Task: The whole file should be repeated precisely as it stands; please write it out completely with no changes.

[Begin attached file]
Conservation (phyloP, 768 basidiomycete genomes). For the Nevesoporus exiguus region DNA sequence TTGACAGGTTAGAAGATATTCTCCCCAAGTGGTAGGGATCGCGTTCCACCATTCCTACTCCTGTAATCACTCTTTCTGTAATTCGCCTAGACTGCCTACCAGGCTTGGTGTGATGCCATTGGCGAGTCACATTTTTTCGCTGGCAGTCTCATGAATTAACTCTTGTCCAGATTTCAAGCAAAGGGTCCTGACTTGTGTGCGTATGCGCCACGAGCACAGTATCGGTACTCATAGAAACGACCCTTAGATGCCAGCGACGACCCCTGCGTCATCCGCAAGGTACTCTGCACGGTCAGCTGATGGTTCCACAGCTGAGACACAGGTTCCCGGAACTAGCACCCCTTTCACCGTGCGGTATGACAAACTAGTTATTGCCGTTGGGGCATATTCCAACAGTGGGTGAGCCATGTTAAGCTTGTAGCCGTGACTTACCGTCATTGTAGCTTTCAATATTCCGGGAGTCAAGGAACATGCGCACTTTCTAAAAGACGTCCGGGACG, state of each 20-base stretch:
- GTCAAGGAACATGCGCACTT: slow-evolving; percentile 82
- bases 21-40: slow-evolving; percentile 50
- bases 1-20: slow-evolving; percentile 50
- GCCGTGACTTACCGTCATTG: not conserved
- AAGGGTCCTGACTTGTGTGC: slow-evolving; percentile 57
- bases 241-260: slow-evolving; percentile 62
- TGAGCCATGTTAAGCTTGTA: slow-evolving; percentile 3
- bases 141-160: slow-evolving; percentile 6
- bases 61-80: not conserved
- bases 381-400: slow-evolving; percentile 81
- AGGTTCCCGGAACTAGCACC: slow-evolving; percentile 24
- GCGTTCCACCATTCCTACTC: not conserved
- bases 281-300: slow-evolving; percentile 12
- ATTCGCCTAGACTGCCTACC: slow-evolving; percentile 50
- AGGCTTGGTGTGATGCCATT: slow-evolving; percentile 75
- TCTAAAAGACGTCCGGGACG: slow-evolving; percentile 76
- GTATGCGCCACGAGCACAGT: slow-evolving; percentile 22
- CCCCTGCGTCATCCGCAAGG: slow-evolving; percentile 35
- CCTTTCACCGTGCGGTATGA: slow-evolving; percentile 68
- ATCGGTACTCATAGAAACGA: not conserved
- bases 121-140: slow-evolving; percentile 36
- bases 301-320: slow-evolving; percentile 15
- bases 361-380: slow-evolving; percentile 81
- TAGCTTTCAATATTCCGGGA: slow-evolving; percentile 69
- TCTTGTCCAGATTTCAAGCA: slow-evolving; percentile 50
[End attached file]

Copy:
Conservation (phyloP, 768 basidiomycete genomes). For the Nevesoporus exiguus region DNA sequence TTGACAGGTTAGAAGATATTCTCCCCAAGTGGTAGGGATCGCGTTCCACCATTCCTACTCCTGTAATCACTCTTTCTGTAATTCGCCTAGACTGCCTACCAGGCTTGGTGTGATGCCATTGGCGAGTCACATTTTTTCGCTGGCAGTCTCATGAATTAACTCTTGTCCAGATTTCAAGCAAAGGGTCCTGACTTGTGTGCGTATGCGCCACGAGCACAGTATCGGTACTCATAGAAACGACCCTTAGATGCCAGCGACGACCCCTGCGTCATCCGCAAGGTACTCTGCACGGTCAGCTGATGGTTCCACAGCTGAGACACAGGTTCCCGGAACTAGCACCCCTTTCACCGTGCGGTATGACAAACTAGTTATTGCCGTTGGGGCATATTCCAACAGTGGGTGAGCCATGTTAAGCTTGTAGCCGTGACTTACCGTCATTGTAGCTTTCAATATTCCGGGAGTCAAGGAACATGCGCACTTTCTAAAAGACGTCCGGGACG, state of each 20-base stretch:
- GTCAAGGAACATGCGCACTT: slow-evolving; percentile 82
- bases 21-40: slow-evolving; percentile 50
- bases 1-20: slow-evolving; percentile 50
- GCCGTGACTTACCGTCATTG: not conserved
- AAGGGTCCTGACTTGTGTGC: slow-evolving; percentile 57
- bases 241-260: slow-evolving; percentile 62
- TGAGCCATGTTAAGCTTGTA: slow-evolving; percentile 3
- bases 141-160: slow-evolving; percentile 6
- bases 61-80: not conserved
- bases 381-400: slow-evolving; percentile 81
- AGGTTCCCGGAACTAGCACC: slow-evolving; percentile 24
- GCGTTCCACCATTCCTACTC: not conserved
- bases 281-300: slow-evolving; percentile 12
- ATTCGCCTAGACTGCCTACC: slow-evolving; percentile 50
- AGGCTTGGTGTGATGCCATT: slow-evolving; percentile 75
- TCTAAAAGACGTCCGGGACG: slow-evolving; percentile 76
- GTATGCGCCACGAGCACAGT: slow-evolving; percentile 22
- CCCCTGCGTCATCCGCAAGG: slow-evolving; percentile 35
- CCTTTCACCGTGCGGTATGA: slow-evolving; percentile 68
- ATCGGTACTCATAGAAACGA: not conserved
- bases 121-140: slow-evolving; percentile 36
- bases 301-320: slow-evolving; percentile 15
- bases 361-380: slow-evolving; percentile 81
- TAGCTTTCAATATTCCGGGA: slow-evolving; percentile 69
- TCTTGTCCAGATTTCAAGCA: slow-evolving; percentile 50